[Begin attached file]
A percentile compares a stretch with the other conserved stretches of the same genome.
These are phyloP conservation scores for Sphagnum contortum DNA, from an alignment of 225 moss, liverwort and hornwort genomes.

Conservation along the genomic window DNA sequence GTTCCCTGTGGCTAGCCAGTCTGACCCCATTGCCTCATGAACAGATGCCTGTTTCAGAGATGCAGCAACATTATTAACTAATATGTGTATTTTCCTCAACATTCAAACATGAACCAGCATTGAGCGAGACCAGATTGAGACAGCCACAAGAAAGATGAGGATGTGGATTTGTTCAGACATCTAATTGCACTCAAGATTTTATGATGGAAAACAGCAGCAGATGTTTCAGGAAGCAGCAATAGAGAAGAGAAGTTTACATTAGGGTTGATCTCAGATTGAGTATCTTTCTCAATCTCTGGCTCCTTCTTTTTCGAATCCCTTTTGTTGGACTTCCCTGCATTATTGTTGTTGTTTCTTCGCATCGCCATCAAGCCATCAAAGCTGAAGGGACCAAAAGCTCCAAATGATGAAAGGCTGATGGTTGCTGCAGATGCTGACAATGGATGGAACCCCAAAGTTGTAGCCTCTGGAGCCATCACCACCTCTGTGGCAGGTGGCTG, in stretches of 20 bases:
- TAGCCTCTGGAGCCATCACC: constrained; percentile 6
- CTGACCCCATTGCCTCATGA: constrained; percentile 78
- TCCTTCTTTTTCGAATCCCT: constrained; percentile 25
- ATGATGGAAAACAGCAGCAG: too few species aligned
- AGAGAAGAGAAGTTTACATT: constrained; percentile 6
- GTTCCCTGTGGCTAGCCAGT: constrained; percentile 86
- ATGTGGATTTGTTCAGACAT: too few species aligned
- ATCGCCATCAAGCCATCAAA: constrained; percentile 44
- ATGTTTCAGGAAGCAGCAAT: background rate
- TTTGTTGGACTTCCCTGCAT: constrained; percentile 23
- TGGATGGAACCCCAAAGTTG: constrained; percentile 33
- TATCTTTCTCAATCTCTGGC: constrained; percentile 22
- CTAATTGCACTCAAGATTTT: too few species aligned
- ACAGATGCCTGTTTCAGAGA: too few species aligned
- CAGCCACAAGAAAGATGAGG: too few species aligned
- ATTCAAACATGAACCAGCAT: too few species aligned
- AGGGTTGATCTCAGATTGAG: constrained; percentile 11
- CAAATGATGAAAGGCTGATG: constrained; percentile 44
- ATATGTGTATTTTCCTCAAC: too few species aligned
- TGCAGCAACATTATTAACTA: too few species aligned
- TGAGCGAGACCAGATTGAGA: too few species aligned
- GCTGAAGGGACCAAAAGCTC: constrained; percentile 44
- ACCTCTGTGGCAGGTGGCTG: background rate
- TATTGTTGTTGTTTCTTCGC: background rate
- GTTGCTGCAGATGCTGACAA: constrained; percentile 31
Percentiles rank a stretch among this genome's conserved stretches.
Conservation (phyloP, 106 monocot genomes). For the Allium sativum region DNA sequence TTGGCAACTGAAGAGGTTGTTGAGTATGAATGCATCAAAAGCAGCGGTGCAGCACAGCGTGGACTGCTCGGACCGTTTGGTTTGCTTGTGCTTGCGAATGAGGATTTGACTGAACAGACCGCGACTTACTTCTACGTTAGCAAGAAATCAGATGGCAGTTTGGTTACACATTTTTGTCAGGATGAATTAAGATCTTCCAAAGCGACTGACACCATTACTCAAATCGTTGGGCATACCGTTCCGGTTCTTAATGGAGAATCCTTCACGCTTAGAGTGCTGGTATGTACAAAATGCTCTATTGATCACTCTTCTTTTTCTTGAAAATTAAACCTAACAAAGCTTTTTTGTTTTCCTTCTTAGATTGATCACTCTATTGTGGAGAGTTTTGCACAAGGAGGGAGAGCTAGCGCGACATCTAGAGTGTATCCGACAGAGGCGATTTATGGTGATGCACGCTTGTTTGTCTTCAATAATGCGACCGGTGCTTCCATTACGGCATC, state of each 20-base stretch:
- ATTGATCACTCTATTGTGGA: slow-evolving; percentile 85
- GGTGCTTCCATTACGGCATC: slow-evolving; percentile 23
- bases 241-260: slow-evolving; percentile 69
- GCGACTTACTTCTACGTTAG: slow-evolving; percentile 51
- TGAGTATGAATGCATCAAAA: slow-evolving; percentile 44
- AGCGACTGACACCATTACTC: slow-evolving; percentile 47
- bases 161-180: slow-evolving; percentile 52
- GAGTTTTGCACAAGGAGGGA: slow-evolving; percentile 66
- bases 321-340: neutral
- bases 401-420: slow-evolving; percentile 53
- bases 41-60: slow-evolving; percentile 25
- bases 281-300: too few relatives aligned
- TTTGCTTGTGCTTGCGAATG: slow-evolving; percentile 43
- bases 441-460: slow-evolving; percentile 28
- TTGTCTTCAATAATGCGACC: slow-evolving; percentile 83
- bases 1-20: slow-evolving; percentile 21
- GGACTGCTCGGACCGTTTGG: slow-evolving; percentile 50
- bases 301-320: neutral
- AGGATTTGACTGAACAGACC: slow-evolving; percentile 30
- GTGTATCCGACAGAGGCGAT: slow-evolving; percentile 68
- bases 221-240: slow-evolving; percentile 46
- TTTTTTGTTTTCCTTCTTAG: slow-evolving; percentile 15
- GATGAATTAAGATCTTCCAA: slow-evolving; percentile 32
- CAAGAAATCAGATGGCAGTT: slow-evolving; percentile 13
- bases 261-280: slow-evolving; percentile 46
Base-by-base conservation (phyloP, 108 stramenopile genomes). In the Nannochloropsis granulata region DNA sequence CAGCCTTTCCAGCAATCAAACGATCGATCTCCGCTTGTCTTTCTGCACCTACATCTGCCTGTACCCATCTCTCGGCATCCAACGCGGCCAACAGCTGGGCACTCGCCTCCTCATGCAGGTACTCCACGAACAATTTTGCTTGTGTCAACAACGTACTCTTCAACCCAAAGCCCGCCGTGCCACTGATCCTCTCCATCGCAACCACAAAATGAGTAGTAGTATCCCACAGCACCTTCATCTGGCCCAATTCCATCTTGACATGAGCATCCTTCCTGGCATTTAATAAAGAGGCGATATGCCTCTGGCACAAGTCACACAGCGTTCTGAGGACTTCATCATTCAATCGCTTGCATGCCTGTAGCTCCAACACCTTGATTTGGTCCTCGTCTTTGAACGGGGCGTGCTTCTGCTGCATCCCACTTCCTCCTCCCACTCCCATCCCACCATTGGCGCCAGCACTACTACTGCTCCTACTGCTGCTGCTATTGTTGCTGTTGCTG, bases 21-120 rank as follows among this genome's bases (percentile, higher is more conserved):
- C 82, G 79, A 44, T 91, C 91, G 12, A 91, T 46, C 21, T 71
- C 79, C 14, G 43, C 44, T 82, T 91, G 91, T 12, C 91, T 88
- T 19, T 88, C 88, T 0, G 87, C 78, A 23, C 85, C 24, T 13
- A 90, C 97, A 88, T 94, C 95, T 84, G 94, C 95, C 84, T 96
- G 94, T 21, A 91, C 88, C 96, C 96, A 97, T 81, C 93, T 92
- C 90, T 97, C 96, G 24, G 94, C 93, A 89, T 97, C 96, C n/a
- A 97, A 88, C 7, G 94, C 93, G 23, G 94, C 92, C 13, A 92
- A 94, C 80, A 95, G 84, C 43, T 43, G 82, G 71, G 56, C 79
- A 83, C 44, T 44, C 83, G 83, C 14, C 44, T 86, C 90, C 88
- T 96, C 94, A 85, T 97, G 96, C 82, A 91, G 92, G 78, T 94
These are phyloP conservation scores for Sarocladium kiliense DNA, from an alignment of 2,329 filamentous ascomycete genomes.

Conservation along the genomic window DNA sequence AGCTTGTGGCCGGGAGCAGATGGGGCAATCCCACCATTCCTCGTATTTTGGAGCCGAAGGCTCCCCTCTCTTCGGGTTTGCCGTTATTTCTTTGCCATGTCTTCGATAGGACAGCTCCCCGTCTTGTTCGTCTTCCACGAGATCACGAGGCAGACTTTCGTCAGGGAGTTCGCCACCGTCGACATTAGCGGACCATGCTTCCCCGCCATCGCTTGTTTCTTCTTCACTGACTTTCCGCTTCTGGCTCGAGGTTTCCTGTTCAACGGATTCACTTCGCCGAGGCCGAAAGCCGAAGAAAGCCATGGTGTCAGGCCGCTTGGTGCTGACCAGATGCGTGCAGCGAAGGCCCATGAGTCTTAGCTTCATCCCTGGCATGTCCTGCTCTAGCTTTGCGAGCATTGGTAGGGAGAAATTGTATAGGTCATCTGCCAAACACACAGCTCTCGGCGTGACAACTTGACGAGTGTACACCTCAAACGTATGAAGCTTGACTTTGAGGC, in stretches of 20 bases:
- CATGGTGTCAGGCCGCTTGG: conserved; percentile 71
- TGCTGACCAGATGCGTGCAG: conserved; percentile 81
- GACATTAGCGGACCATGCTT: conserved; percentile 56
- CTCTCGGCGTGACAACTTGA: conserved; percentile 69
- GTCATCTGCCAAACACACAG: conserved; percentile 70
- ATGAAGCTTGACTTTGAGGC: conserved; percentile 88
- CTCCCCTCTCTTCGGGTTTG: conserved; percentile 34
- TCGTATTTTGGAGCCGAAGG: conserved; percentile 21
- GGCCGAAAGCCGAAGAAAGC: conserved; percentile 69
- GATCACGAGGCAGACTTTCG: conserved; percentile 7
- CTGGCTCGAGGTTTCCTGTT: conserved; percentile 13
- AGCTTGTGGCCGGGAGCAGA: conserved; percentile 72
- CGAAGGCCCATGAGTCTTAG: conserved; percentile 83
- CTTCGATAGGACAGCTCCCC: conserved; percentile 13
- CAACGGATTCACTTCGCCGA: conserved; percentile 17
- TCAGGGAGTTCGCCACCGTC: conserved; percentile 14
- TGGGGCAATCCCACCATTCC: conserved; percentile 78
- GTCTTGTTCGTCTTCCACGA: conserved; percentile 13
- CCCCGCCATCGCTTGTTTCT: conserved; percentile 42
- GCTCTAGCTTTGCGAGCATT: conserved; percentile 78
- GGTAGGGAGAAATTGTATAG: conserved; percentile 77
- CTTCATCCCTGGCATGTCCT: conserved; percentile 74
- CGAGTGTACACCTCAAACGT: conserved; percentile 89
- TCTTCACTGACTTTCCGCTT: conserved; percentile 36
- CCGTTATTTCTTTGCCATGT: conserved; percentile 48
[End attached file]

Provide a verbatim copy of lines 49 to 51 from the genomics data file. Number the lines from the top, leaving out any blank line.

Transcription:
- AGGATTTGACTGAACAGACC: slow-evolving; percentile 30
- GTGTATCCGACAGAGGCGAT: slow-evolving; percentile 68
- bases 221-240: slow-evolving; percentile 46